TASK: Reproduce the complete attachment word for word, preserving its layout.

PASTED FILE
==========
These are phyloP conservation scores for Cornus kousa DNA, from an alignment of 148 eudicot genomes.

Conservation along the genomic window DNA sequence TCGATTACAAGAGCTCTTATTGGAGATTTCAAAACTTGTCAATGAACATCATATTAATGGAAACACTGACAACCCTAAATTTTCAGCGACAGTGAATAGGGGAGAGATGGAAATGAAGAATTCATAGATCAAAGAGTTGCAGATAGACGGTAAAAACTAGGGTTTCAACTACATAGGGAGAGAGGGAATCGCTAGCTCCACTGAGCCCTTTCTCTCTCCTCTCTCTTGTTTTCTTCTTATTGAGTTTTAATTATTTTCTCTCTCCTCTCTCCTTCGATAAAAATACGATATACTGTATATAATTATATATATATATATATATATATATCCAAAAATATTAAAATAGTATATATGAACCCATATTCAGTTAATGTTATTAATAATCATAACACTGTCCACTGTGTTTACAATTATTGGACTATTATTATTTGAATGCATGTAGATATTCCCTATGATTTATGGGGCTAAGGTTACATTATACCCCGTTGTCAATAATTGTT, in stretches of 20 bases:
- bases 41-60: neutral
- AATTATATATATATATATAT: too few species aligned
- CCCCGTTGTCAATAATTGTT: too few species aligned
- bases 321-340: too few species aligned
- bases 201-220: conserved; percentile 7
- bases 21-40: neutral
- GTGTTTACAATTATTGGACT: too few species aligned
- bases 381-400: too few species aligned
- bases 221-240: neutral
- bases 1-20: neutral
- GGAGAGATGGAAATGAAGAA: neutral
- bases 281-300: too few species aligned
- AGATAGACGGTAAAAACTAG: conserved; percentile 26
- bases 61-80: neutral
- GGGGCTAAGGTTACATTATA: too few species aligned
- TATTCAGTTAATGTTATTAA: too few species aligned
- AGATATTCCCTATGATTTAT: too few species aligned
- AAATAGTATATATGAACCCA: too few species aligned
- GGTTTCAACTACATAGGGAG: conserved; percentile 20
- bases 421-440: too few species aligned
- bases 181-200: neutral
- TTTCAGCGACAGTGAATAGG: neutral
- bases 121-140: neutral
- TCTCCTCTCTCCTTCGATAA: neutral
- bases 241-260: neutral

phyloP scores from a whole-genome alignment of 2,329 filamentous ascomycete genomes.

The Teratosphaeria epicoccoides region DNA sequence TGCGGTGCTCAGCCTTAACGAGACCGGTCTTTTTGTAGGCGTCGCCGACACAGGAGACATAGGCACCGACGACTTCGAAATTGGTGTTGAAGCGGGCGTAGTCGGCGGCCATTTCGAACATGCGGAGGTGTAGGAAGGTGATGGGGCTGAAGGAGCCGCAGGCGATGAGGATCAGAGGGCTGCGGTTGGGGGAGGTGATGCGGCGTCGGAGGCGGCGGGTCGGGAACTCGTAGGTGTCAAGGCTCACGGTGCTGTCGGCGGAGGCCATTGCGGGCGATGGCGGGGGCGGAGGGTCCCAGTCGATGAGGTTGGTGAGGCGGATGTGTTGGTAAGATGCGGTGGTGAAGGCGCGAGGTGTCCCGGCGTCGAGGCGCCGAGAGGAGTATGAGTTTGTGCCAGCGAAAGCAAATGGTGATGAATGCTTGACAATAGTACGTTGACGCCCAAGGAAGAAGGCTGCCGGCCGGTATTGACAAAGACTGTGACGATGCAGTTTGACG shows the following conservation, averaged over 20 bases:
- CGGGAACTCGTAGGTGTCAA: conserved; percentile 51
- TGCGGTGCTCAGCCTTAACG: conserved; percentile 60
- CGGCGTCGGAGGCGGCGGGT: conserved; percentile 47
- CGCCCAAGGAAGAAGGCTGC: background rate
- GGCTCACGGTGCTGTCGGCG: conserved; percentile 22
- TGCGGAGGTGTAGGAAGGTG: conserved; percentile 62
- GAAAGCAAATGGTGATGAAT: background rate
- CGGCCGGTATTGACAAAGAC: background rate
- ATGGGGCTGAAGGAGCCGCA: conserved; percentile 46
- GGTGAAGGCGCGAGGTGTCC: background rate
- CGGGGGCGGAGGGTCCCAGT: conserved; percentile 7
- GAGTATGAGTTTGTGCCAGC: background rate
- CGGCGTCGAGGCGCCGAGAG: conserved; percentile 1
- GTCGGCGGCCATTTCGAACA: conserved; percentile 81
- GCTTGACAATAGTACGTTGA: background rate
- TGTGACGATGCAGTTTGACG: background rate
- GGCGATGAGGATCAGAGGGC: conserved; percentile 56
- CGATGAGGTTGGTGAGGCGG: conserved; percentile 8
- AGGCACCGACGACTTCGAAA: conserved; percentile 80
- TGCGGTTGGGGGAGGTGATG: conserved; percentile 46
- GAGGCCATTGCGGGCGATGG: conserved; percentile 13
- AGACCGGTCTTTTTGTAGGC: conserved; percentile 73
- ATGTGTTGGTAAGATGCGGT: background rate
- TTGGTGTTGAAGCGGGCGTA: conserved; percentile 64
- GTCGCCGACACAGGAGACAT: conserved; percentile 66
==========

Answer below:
These are phyloP conservation scores for Cornus kousa DNA, from an alignment of 148 eudicot genomes.

Conservation along the genomic window DNA sequence TCGATTACAAGAGCTCTTATTGGAGATTTCAAAACTTGTCAATGAACATCATATTAATGGAAACACTGACAACCCTAAATTTTCAGCGACAGTGAATAGGGGAGAGATGGAAATGAAGAATTCATAGATCAAAGAGTTGCAGATAGACGGTAAAAACTAGGGTTTCAACTACATAGGGAGAGAGGGAATCGCTAGCTCCACTGAGCCCTTTCTCTCTCCTCTCTCTTGTTTTCTTCTTATTGAGTTTTAATTATTTTCTCTCTCCTCTCTCCTTCGATAAAAATACGATATACTGTATATAATTATATATATATATATATATATATATCCAAAAATATTAAAATAGTATATATGAACCCATATTCAGTTAATGTTATTAATAATCATAACACTGTCCACTGTGTTTACAATTATTGGACTATTATTATTTGAATGCATGTAGATATTCCCTATGATTTATGGGGCTAAGGTTACATTATACCCCGTTGTCAATAATTGTT, in stretches of 20 bases:
- bases 41-60: neutral
- AATTATATATATATATATAT: too few species aligned
- CCCCGTTGTCAATAATTGTT: too few species aligned
- bases 321-340: too few species aligned
- bases 201-220: conserved; percentile 7
- bases 21-40: neutral
- GTGTTTACAATTATTGGACT: too few species aligned
- bases 381-400: too few species aligned
- bases 221-240: neutral
- bases 1-20: neutral
- GGAGAGATGGAAATGAAGAA: neutral
- bases 281-300: too few species aligned
- AGATAGACGGTAAAAACTAG: conserved; percentile 26
- bases 61-80: neutral
- GGGGCTAAGGTTACATTATA: too few species aligned
- TATTCAGTTAATGTTATTAA: too few species aligned
- AGATATTCCCTATGATTTAT: too few species aligned
- AAATAGTATATATGAACCCA: too few species aligned
- GGTTTCAACTACATAGGGAG: conserved; percentile 20
- bases 421-440: too few species aligned
- bases 181-200: neutral
- TTTCAGCGACAGTGAATAGG: neutral
- bases 121-140: neutral
- TCTCCTCTCTCCTTCGATAA: neutral
- bases 241-260: neutral

phyloP scores from a whole-genome alignment of 2,329 filamentous ascomycete genomes.

The Teratosphaeria epicoccoides region DNA sequence TGCGGTGCTCAGCCTTAACGAGACCGGTCTTTTTGTAGGCGTCGCCGACACAGGAGACATAGGCACCGACGACTTCGAAATTGGTGTTGAAGCGGGCGTAGTCGGCGGCCATTTCGAACATGCGGAGGTGTAGGAAGGTGATGGGGCTGAAGGAGCCGCAGGCGATGAGGATCAGAGGGCTGCGGTTGGGGGAGGTGATGCGGCGTCGGAGGCGGCGGGTCGGGAACTCGTAGGTGTCAAGGCTCACGGTGCTGTCGGCGGAGGCCATTGCGGGCGATGGCGGGGGCGGAGGGTCCCAGTCGATGAGGTTGGTGAGGCGGATGTGTTGGTAAGATGCGGTGGTGAAGGCGCGAGGTGTCCCGGCGTCGAGGCGCCGAGAGGAGTATGAGTTTGTGCCAGCGAAAGCAAATGGTGATGAATGCTTGACAATAGTACGTTGACGCCCAAGGAAGAAGGCTGCCGGCCGGTATTGACAAAGACTGTGACGATGCAGTTTGACG shows the following conservation, averaged over 20 bases:
- CGGGAACTCGTAGGTGTCAA: conserved; percentile 51
- TGCGGTGCTCAGCCTTAACG: conserved; percentile 60
- CGGCGTCGGAGGCGGCGGGT: conserved; percentile 47
- CGCCCAAGGAAGAAGGCTGC: background rate
- GGCTCACGGTGCTGTCGGCG: conserved; percentile 22
- TGCGGAGGTGTAGGAAGGTG: conserved; percentile 62
- GAAAGCAAATGGTGATGAAT: background rate
- CGGCCGGTATTGACAAAGAC: background rate
- ATGGGGCTGAAGGAGCCGCA: conserved; percentile 46
- GGTGAAGGCGCGAGGTGTCC: background rate
- CGGGGGCGGAGGGTCCCAGT: conserved; percentile 7
- GAGTATGAGTTTGTGCCAGC: background rate
- CGGCGTCGAGGCGCCGAGAG: conserved; percentile 1
- GTCGGCGGCCATTTCGAACA: conserved; percentile 81
- GCTTGACAATAGTACGTTGA: background rate
- TGTGACGATGCAGTTTGACG: background rate
- GGCGATGAGGATCAGAGGGC: conserved; percentile 56
- CGATGAGGTTGGTGAGGCGG: conserved; percentile 8
- AGGCACCGACGACTTCGAAA: conserved; percentile 80
- TGCGGTTGGGGGAGGTGATG: conserved; percentile 46
- GAGGCCATTGCGGGCGATGG: conserved; percentile 13
- AGACCGGTCTTTTTGTAGGC: conserved; percentile 73
- ATGTGTTGGTAAGATGCGGT: background rate
- TTGGTGTTGAAGCGGGCGTA: conserved; percentile 64
- GTCGCCGACACAGGAGACAT: conserved; percentile 66